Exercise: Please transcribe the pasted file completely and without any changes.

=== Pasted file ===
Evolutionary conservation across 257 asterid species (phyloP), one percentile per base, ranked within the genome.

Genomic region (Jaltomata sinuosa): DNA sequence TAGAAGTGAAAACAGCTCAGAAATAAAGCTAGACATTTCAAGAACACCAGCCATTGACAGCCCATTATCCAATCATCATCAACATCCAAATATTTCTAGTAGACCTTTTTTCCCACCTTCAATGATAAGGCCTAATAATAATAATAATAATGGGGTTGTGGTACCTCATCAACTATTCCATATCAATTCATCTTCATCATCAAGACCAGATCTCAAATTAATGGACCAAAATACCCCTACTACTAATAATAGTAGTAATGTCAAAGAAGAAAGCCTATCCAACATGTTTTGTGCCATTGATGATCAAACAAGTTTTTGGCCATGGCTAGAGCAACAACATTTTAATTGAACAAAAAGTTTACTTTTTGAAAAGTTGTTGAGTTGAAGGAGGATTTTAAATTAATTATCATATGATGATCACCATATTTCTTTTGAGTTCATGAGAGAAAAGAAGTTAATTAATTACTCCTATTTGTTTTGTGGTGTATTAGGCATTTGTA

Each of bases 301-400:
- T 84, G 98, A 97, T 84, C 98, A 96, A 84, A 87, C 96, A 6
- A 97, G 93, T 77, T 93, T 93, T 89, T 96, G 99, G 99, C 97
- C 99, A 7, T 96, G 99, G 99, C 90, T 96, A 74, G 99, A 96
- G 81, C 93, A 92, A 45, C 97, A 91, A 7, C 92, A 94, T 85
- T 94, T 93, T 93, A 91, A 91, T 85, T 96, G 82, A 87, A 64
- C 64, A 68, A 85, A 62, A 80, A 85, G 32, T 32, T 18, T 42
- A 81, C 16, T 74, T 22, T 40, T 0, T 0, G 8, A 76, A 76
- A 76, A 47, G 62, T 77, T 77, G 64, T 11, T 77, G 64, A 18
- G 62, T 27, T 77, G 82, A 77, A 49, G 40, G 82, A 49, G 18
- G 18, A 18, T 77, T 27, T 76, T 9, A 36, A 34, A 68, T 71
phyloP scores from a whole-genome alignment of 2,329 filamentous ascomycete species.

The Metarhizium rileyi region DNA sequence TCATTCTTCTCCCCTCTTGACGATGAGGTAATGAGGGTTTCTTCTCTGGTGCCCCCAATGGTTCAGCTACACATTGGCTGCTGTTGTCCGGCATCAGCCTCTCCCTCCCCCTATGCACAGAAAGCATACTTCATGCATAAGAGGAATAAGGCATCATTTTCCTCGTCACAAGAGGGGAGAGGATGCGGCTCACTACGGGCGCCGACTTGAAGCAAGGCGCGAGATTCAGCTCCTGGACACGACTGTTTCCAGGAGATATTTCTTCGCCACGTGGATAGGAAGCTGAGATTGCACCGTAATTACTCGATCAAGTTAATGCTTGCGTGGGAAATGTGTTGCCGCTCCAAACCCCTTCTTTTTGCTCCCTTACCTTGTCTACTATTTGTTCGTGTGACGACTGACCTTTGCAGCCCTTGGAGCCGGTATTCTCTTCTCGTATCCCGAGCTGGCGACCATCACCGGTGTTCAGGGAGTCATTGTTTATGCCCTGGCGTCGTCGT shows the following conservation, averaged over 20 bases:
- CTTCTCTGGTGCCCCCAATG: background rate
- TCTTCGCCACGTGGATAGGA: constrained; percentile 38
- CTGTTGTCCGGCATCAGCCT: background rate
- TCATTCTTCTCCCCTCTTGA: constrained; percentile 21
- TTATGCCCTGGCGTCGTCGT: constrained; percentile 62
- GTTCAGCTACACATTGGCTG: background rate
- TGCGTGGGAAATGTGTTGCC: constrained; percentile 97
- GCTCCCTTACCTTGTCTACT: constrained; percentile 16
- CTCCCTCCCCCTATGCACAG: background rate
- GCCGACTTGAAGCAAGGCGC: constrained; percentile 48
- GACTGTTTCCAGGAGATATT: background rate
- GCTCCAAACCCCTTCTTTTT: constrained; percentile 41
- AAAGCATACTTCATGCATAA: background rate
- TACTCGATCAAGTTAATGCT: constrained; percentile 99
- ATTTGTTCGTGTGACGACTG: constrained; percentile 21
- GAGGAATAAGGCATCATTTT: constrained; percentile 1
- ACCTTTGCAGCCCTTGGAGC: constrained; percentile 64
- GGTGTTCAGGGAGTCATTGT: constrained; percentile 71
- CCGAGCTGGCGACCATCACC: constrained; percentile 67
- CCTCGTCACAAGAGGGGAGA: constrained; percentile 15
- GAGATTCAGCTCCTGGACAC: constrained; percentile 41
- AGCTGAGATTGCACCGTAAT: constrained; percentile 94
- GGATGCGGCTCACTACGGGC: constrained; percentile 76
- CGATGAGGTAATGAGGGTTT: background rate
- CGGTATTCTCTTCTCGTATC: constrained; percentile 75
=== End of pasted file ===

Evolutionary conservation across 257 asterid species (phyloP), one percentile per base, ranked within the genome.

Genomic region (Jaltomata sinuosa): DNA sequence TAGAAGTGAAAACAGCTCAGAAATAAAGCTAGACATTTCAAGAACACCAGCCATTGACAGCCCATTATCCAATCATCATCAACATCCAAATATTTCTAGTAGACCTTTTTTCCCACCTTCAATGATAAGGCCTAATAATAATAATAATAATGGGGTTGTGGTACCTCATCAACTATTCCATATCAATTCATCTTCATCATCAAGACCAGATCTCAAATTAATGGACCAAAATACCCCTACTACTAATAATAGTAGTAATGTCAAAGAAGAAAGCCTATCCAACATGTTTTGTGCCATTGATGATCAAACAAGTTTTTGGCCATGGCTAGAGCAACAACATTTTAATTGAACAAAAAGTTTACTTTTTGAAAAGTTGTTGAGTTGAAGGAGGATTTTAAATTAATTATCATATGATGATCACCATATTTCTTTTGAGTTCATGAGAGAAAAGAAGTTAATTAATTACTCCTATTTGTTTTGTGGTGTATTAGGCATTTGTA

Each of bases 301-400:
- T 84, G 98, A 97, T 84, C 98, A 96, A 84, A 87, C 96, A 6
- A 97, G 93, T 77, T 93, T 93, T 89, T 96, G 99, G 99, C 97
- C 99, A 7, T 96, G 99, G 99, C 90, T 96, A 74, G 99, A 96
- G 81, C 93, A 92, A 45, C 97, A 91, A 7, C 92, A 94, T 85
- T 94, T 93, T 93, A 91, A 91, T 85, T 96, G 82, A 87, A 64
- C 64, A 68, A 85, A 62, A 80, A 85, G 32, T 32, T 18, T 42
- A 81, C 16, T 74, T 22, T 40, T 0, T 0, G 8, A 76, A 76
- A 76, A 47, G 62, T 77, T 77, G 64, T 11, T 77, G 64, A 18
- G 62, T 27, T 77, G 82, A 77, A 49, G 40, G 82, A 49, G 18
- G 18, A 18, T 77, T 27, T 76, T 9, A 36, A 34, A 68, T 71
phyloP scores from a whole-genome alignment of 2,329 filamentous ascomycete species.

The Metarhizium rileyi region DNA sequence TCATTCTTCTCCCCTCTTGACGATGAGGTAATGAGGGTTTCTTCTCTGGTGCCCCCAATGGTTCAGCTACACATTGGCTGCTGTTGTCCGGCATCAGCCTCTCCCTCCCCCTATGCACAGAAAGCATACTTCATGCATAAGAGGAATAAGGCATCATTTTCCTCGTCACAAGAGGGGAGAGGATGCGGCTCACTACGGGCGCCGACTTGAAGCAAGGCGCGAGATTCAGCTCCTGGACACGACTGTTTCCAGGAGATATTTCTTCGCCACGTGGATAGGAAGCTGAGATTGCACCGTAATTACTCGATCAAGTTAATGCTTGCGTGGGAAATGTGTTGCCGCTCCAAACCCCTTCTTTTTGCTCCCTTACCTTGTCTACTATTTGTTCGTGTGACGACTGACCTTTGCAGCCCTTGGAGCCGGTATTCTCTTCTCGTATCCCGAGCTGGCGACCATCACCGGTGTTCAGGGAGTCATTGTTTATGCCCTGGCGTCGTCGT shows the following conservation, averaged over 20 bases:
- CTTCTCTGGTGCCCCCAATG: background rate
- TCTTCGCCACGTGGATAGGA: constrained; percentile 38
- CTGTTGTCCGGCATCAGCCT: background rate
- TCATTCTTCTCCCCTCTTGA: constrained; percentile 21
- TTATGCCCTGGCGTCGTCGT: constrained; percentile 62
- GTTCAGCTACACATTGGCTG: background rate
- TGCGTGGGAAATGTGTTGCC: constrained; percentile 97
- GCTCCCTTACCTTGTCTACT: constrained; percentile 16
- CTCCCTCCCCCTATGCACAG: background rate
- GCCGACTTGAAGCAAGGCGC: constrained; percentile 48
- GACTGTTTCCAGGAGATATT: background rate
- GCTCCAAACCCCTTCTTTTT: constrained; percentile 41
- AAAGCATACTTCATGCATAA: background rate
- TACTCGATCAAGTTAATGCT: constrained; percentile 99
- ATTTGTTCGTGTGACGACTG: constrained; percentile 21
- GAGGAATAAGGCATCATTTT: constrained; percentile 1
- ACCTTTGCAGCCCTTGGAGC: constrained; percentile 64
- GGTGTTCAGGGAGTCATTGT: constrained; percentile 71
- CCGAGCTGGCGACCATCACC: constrained; percentile 67
- CCTCGTCACAAGAGGGGAGA: constrained; percentile 15
- GAGATTCAGCTCCTGGACAC: constrained; percentile 41
- AGCTGAGATTGCACCGTAAT: constrained; percentile 94
- GGATGCGGCTCACTACGGGC: constrained; percentile 76
- CGATGAGGTAATGAGGGTTT: background rate
- CGGTATTCTCTTCTCGTATC: constrained; percentile 75